This first volume of Kafka’s life covers the years from 1883 to 1911, just before his creative breakthrough in 1912 with “The Judgment” and “The Metamorphosis.” The translator’s useful preface explains why this book was published after volumes 2 and 3. The unusual order “was dictated by years of high-profile legal wrangling for control of [his friend] Max Brod’s literary estate in Israel, during which access to its materials...was barred to scholars.” The translator writes that Reiner Stach’s biography “offers a panoramic view of Franz Kafka’s life in its socioeconomic, political, religious, artistic, cultural, linguistic, pedagogical, bureaucratic, and even medical dimensions.” Stach describes “what it was like to be Kafka, a German Jew with a Czech passport in the declining years of the Austro-Hungarian Empire who faced the drudgery of work at an insurance institute while straining to find his path as a writer.” The distinguished German novelist W. G. Sebald condemned the “dust, mold, and unrewarding redundant verbiage on every page” of Kafka studies since the 1950s. But Stach’s authoritative biography is the great exception. His mastery of complex material, scrupulous examination of evidence, illuminating portrayal of the historical and intellectual background ranks with Joseph Frank’s superb five-volume life of Dostoyevsky.

Kafka’s name in Czech means “jackdaw,” a small black bird in the crow family, gregarious and vocal. He was completely bilingual, and though German was his mother tongue, he felt Czech was a “much more affectionate” language. He was educated by the Piarist Fathers when Catholicism was the dominant religion of the Austro-Hungarian Empire and the Czech majority in Prague was Protestant. Thomas Mann’s story “Tonio Kröger” satirized the kind of children’s dancing classes that Kafka was forced to attend and described the powerful influence of Schiller’s plays that Kafka also studied. Jews made up 10 percent of the Prague population, and the Judaism of Kafka’s family was more social than religious. His boring preparation for his bar mitzvah demanded no more than “ridiculous memorizing” and he called it “a kind of skit in which he got to play the lead role for one day.” He soon forgot the little Hebrew he had learned.

The adult Kafka had a tall, skinny, scarecrow physique. He was five feet, eleven inches tall, but weighed only 134 pounds. So it’s surprising to discover that he was an athlete. He took long hikes, rode a bicycle, loved swimming and rowing in rivers and lakes, played tennis, and went horseback riding. But even before he contracted the tuberculosis that killed him at the age of forty, he felt that his body was a stranger, even a threat, an enemy that had to be transcended or rejected. His vegetarian diet and crankish naturopathy, his hosing and mud cures and drafts of sulphuric water at many German spas didn’t improve his health. In “The Metamorphosis” the pathetic hero sheds his body like a carapace and experiences a sudden physical change and shocking rebirth: “As Gregor Samsa awoke one morning from uneasy dreams he found himself transformed in his bed into a gigantic insect.”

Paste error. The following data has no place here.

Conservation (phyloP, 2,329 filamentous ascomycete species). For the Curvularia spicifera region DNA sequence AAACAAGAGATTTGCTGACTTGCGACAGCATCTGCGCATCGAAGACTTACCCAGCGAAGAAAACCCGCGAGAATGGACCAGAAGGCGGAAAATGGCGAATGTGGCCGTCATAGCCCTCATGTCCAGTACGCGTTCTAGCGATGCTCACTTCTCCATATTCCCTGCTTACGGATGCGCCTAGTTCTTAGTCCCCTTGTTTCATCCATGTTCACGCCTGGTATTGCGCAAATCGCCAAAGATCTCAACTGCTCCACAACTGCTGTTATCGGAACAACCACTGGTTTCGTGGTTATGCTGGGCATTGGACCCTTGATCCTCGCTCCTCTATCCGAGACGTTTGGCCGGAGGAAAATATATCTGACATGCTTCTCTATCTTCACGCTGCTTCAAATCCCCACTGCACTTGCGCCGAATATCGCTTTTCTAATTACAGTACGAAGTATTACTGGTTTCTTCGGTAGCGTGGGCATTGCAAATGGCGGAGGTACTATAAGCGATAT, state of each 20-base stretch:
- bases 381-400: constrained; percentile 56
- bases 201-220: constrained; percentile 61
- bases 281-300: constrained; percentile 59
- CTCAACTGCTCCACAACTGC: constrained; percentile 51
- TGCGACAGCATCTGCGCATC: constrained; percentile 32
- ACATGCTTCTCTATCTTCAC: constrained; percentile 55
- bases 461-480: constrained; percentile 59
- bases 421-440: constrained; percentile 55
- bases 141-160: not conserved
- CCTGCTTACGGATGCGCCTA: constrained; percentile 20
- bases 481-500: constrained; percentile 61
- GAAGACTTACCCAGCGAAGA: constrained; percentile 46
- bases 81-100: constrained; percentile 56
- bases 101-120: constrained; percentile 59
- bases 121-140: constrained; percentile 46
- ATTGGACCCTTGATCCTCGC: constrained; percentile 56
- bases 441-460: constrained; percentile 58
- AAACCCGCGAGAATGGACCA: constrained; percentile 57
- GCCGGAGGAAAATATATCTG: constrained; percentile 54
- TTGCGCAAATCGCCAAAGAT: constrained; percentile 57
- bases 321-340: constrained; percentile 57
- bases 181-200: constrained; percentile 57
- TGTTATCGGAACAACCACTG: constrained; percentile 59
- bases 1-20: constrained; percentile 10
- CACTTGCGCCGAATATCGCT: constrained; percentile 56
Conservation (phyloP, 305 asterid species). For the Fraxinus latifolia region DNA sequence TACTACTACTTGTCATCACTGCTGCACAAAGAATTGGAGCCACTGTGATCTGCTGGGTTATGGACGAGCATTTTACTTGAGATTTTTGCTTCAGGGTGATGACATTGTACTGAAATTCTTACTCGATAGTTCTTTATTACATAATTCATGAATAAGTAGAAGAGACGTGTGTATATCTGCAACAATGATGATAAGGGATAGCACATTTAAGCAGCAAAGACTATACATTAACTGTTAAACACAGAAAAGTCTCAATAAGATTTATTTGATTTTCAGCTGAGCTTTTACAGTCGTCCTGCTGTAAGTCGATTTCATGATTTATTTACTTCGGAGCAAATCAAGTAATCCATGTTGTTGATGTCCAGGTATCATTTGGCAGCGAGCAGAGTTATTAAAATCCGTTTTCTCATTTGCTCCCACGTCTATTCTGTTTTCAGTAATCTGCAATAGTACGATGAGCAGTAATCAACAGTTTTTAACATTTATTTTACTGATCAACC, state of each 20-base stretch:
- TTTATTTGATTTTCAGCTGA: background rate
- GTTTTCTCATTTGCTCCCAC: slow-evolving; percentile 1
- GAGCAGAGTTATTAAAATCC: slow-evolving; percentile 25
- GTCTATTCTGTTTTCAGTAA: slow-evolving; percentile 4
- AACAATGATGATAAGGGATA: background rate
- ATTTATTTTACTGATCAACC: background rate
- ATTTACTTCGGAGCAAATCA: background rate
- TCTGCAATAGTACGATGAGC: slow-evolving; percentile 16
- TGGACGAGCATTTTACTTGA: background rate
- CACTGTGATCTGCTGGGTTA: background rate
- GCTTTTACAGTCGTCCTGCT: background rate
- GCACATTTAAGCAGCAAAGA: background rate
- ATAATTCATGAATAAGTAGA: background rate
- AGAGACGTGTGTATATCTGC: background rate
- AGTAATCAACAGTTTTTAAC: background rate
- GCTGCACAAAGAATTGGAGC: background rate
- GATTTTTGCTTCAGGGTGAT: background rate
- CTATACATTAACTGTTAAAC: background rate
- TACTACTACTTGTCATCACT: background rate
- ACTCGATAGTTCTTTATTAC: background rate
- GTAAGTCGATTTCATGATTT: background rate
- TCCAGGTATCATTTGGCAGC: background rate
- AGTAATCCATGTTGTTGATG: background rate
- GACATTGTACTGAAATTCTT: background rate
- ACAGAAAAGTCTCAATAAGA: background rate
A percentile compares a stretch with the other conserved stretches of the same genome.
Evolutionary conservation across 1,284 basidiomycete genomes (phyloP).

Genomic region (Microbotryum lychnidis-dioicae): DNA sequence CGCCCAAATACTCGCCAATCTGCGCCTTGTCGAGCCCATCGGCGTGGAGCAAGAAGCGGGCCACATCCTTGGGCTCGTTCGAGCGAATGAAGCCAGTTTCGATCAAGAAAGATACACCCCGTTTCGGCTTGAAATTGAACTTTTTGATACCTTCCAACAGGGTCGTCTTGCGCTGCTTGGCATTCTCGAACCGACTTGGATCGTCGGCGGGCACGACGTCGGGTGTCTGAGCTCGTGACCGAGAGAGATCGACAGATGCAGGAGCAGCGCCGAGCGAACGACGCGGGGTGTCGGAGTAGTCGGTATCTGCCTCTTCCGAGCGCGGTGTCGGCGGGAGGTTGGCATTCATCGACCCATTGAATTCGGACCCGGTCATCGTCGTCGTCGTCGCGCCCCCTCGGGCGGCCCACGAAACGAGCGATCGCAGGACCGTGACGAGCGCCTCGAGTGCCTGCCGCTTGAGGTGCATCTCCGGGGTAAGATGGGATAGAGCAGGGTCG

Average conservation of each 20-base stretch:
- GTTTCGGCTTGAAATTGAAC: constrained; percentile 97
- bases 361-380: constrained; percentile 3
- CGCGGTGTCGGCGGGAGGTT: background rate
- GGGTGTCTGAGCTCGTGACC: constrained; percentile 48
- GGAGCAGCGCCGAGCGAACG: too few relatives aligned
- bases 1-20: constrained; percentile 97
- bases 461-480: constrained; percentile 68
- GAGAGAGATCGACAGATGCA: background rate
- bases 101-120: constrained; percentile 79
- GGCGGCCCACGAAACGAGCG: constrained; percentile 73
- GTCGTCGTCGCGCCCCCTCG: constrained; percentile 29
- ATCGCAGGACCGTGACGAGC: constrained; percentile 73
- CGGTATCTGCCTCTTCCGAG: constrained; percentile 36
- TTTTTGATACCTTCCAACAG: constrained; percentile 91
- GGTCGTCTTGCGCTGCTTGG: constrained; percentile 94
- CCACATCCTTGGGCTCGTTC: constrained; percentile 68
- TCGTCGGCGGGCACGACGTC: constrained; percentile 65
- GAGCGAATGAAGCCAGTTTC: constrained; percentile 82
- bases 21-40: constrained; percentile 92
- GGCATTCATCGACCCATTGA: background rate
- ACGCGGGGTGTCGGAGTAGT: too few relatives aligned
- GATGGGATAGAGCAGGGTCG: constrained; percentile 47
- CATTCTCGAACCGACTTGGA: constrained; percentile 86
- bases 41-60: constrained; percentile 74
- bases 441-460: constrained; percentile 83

Kafka’s unhealthy corporal attitude inevitably affected his active but usually disappointing sex life. His own room in the family flat was an awkward passageway between the parlor and his parents’ bedroom, and when he saw their bedcovers turned down by the maid he wanted to vomit. His own sexual activity wavered between indulging in unrequited fantasies and running the nightmarish risks of venereal disease.  The virgin Kafka’s first encounter with a prostitute offended his fastidious nature when she emphasized, with an unmentionably crude word, their squalid connection. (By contrast, the more unbuttoned James Joyce told his wife that he was sexually excited by “a sudden dirty word spluttered out by your wet lips.”) Kafka ungraciously described the buck teeth, prognathous jaw, and columnar legs of his first lover, whom he seduced when nothing better turned up in a summer resort.

Stach is especially acute on Kafka’s demanding job at the Workers’ Accident Insurance Institute in Prague. He “had to enforce a complex and abstract concept of safety that assumed a fundamentally stable world” as the empire hurtled toward an apocalyptic war. A specialist in accidents at the workplace, he represented the interests of the insured as opposed to their employers’. While “working on risk classes and percentages, determining insurance premiums, and employing judicial and rhetorical means to handle disputes with businessmen who were unwilling to pay,” he conducted essential interviews and inspections throughout Bohemia.